Masking Lacquer Odor

      A spray operation near a residential neighborhood seeks ways to improve the smell of its exhaust. June 10, 2006

I have a friend who has a commercial spray booth in a residential area. New neighbors just moved in and they object to the smell every time he sprays, particularly pre catalyzed lacquers like Campbell and KemVar. Now the Board of Health is involved and they suggested he filter the smell out. Is this possible? He's currently running a conventional booth with conventional filters with exit air to exterior. I don't think there are any filters capable of scrubbing the smell. He only finishes once in awhile, not daily.

Forum Responses
(Finishing Forum)
From contributor H:
Commercial spray booth in residential area? Sounds more like a zoning issue. Vent to the other side of the building or vent out on to the roof. If he is within his zoning the new neighbors are not going to be able to do much. A charcoal filter might remove some of the smell.

From contributor S:
Mark, is his exhaust stack above roof line (10') to catch prevailing wind? If he must spray solvent lacquers, adding a vanilla or lavender extract can help some. If he is residential he may be forced to use water base lacquers.

From contributor S:
I would be afraid to add things to the lacquer, especially a food product. You know what happens when you add mineral spirits to lacquer, or even too much retarder. That's just me. The stack needs to be 1.5 times the roof height, per code in our area. 20' roof = 30' stack.

And Mark, to be quite blunt, I have had the same problem in a business park, zoned for manufacturing. It is going to cost me a lot of money to resolve this issue. If he is making money I have little sympathy for him. This is the cost of doing business. And again, quite bluntly, if he has a family, he does not need to be subjecting his family to these fumes.

I have had to face these same issues myself. Regulations make it difficult for the small business to be profitable. Your friend might want to do what many of us do - find a place where he can spray and comply with codes.

From contributor B:
Gemini makes a line of precats and post cats that come with the "cotton candy" or "vanilla" smell already in the bucket. It really helps with finicky sprayers and may help with the neighbors.

From contributor J:
One suggestion would be trying a water bath booth.

From contributor W:
I had suggested an elevated stack too as that seems to be the commercial solution. Adding a scent sounds temptingly simple but can it really be effective? As for the related issues, yes, it is a zoning issue but he's lived and worked there his entire life and he has no real choice, he's barely making it as is. He's just a one man show.

From contributor G:
Mark the two easiest smells are "vanilla or lavender". Get these from your coating distributor and charcoal filters. Filters work, but are cost prohibitive and somewhat work sporadically. As far as a water wash spray booth they are expensive. They are somewhat outdated also because of added issues of maintenance cost and local disposal.

From contributor E:
I think the neighbors complain about the smell because that's the only legal complaint they can make. They would probably prefer he wasn't there. As said above, the Gemini has a nice smell to it. My wife says it smells like fresh cookies. I would try to spray at night late or when the wind is blowing away from those neighbors.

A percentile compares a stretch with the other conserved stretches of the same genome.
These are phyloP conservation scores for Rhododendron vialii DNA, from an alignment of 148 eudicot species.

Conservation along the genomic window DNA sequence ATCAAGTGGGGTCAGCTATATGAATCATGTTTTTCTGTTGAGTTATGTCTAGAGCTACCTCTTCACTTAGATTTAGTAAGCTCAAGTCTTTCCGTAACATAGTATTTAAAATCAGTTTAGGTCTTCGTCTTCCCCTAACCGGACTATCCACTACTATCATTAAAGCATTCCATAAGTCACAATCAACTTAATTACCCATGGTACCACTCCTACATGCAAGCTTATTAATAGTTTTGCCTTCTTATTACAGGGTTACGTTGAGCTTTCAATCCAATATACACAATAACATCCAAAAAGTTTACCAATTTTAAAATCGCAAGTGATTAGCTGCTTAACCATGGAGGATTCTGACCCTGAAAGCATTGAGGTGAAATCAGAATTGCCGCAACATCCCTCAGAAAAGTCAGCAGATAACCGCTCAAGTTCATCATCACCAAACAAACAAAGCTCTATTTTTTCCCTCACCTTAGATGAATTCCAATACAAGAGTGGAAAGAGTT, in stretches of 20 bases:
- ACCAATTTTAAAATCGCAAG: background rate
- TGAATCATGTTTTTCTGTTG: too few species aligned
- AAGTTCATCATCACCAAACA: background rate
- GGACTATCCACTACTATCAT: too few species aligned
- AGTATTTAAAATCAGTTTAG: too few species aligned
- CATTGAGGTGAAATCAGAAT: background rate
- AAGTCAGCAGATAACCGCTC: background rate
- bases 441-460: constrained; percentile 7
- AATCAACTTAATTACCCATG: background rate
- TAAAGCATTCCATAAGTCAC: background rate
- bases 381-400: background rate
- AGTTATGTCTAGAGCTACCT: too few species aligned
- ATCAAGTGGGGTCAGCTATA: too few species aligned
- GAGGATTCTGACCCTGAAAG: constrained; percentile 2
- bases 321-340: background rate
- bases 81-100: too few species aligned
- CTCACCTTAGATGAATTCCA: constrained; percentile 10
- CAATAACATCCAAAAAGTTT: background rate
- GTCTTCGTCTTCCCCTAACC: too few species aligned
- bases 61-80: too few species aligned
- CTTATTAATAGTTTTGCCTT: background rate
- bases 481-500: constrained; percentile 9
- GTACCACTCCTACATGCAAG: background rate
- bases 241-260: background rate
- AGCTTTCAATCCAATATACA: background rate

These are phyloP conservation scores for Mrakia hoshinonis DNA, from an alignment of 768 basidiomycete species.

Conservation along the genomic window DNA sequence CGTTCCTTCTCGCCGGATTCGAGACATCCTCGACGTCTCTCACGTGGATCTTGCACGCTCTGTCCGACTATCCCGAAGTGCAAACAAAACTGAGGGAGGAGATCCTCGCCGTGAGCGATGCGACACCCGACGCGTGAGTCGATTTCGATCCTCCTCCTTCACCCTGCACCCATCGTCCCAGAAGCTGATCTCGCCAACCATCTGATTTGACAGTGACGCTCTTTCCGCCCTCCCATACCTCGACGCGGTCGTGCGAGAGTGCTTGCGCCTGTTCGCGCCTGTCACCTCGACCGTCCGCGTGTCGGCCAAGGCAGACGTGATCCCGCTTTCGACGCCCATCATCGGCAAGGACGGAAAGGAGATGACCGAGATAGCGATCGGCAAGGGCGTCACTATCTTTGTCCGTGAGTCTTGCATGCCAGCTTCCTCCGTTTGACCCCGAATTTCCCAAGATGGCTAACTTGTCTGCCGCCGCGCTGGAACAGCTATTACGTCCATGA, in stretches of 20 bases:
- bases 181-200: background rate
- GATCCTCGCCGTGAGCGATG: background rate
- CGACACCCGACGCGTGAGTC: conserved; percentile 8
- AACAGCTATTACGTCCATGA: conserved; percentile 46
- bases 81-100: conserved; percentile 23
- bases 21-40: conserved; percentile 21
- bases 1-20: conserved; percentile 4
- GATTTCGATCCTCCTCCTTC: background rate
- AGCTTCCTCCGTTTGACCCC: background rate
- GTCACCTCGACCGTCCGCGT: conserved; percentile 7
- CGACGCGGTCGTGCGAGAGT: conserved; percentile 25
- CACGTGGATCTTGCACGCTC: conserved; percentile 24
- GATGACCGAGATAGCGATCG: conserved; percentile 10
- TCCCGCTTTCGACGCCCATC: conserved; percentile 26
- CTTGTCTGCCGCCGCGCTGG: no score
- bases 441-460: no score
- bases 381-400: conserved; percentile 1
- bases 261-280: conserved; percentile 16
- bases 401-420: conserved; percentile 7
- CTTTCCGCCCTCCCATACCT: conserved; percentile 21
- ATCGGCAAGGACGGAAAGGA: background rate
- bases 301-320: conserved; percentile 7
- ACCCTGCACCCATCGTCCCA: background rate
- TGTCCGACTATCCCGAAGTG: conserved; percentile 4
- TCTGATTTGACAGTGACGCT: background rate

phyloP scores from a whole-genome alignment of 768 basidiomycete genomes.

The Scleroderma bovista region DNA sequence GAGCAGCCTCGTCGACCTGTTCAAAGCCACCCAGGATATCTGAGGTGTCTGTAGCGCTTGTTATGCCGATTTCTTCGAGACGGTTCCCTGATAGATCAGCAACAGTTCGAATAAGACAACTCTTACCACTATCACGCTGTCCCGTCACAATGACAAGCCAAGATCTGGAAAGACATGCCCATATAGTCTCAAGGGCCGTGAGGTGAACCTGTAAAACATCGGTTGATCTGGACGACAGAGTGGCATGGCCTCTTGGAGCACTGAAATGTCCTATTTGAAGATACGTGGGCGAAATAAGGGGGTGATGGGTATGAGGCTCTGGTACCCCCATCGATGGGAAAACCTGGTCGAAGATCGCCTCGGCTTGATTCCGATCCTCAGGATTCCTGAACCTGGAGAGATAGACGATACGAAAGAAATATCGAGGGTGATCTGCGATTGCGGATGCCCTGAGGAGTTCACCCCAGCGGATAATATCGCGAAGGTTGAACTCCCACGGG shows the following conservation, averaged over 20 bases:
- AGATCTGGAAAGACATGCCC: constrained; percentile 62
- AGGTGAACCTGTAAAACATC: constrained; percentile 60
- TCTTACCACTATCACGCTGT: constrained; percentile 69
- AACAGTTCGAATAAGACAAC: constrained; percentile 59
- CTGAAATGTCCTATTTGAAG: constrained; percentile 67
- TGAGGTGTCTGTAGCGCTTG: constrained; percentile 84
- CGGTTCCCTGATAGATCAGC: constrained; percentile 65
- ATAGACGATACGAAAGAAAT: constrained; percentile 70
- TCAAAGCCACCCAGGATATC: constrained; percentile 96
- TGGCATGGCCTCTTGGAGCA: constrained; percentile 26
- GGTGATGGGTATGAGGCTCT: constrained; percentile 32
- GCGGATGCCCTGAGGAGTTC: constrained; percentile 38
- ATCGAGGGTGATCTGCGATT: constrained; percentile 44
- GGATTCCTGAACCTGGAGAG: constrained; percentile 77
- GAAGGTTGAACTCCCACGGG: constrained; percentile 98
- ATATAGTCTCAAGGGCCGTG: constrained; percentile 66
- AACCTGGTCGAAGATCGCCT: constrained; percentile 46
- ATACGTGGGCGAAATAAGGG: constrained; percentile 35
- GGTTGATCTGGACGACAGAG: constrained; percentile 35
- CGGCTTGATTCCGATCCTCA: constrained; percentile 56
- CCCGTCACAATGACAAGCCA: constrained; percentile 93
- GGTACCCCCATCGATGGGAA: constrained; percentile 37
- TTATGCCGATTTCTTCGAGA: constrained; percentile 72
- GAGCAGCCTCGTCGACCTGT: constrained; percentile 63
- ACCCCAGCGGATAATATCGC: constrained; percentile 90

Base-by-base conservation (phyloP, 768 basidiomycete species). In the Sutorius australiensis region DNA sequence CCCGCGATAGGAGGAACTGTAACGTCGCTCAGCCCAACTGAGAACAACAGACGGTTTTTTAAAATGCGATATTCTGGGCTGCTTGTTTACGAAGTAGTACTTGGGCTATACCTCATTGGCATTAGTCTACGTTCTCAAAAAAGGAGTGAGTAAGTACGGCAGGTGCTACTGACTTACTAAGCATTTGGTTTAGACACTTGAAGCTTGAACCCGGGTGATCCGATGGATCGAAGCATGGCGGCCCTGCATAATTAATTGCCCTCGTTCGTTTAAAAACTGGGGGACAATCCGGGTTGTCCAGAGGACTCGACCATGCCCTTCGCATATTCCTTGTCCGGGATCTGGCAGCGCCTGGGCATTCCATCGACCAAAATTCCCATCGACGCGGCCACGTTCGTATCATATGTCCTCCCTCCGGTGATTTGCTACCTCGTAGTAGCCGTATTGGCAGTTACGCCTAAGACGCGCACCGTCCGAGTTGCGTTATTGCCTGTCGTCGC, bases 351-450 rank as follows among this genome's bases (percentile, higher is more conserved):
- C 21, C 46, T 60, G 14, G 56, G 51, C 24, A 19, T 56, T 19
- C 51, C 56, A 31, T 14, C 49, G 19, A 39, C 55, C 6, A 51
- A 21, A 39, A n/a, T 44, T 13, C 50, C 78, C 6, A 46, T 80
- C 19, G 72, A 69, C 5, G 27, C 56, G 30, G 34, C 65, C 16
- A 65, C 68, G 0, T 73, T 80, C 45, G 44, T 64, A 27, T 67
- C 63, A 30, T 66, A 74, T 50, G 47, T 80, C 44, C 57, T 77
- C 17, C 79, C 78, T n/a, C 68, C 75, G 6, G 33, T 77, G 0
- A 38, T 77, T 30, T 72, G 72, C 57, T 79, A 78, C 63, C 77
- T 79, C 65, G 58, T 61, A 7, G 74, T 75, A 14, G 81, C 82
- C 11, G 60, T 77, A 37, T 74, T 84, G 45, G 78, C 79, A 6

From contributor H:
The best shot is to elevate the stack and bump the motor on the exhaust fan if necessary. I have heard about putting velocity cones on booths that jet the air up further in to the atmosphere. Charcoal filters can get costly.

Would you like to add information to this article?
Interested in writing or submitting an article?
Have a question about this article?

Have you reviewed the related Knowledge Base areas below?
  • KnowledgeBase: Knowledge Base

  • KnowledgeBase: Finishing

  • KnowledgeBase: Finishing: General Wood Finishing

    Would you like to add information to this article? ... Click Here

    If you have a question regarding a Knowledge Base article, your best chance at uncovering an answer is to search the entire Knowledge Base for related articles or to post your question at the appropriate WOODWEB Forum. Before posting your message, be sure to
    review our Forum Guidelines.

    Questions entered in the Knowledge Base Article comment form will not generate responses! A list of WOODWEB Forums can be found at WOODWEB's Site Map.

    When you post your question at the Forum, be sure to include references to the Knowledge Base article that inspired your question. The more information you provide with your question, the better your chances are of receiving responses.

    Return to beginning of article.

    Refer a Friend || Read This Important Information || Site Map || Privacy Policy || Site User Agreement

    Letters, questions or comments? E-Mail us and let us know what you think. Be sure to review our Frequently Asked Questions page.

    Contact us to discuss advertising or to report problems with this site.

    To report a problem, send an e-mail to our Webmaster

    Copyright © 1996-2018 - WOODWEB ® Inc.
    All rights reserved. No part of this publication may be reproduced in any manner without permission of the Editor.
    Review WOODWEB's Copyright Policy.

    The editors, writers, and staff at WOODWEB try to promote safe practices. What is safe for one woodworker under certain conditions may not be safe for others in different circumstances. Readers should undertake the use of materials and methods discussed at WOODWEB after considerate evaluation, and at their own risk.

    WOODWEB, Inc.
    335 Bedell Road
    Montrose, PA 18801

    Contact WOODWEB

  • WOODWEB - the leading resource for professional woodworkers

      Home » Knowledge Base » Knowledge Base Article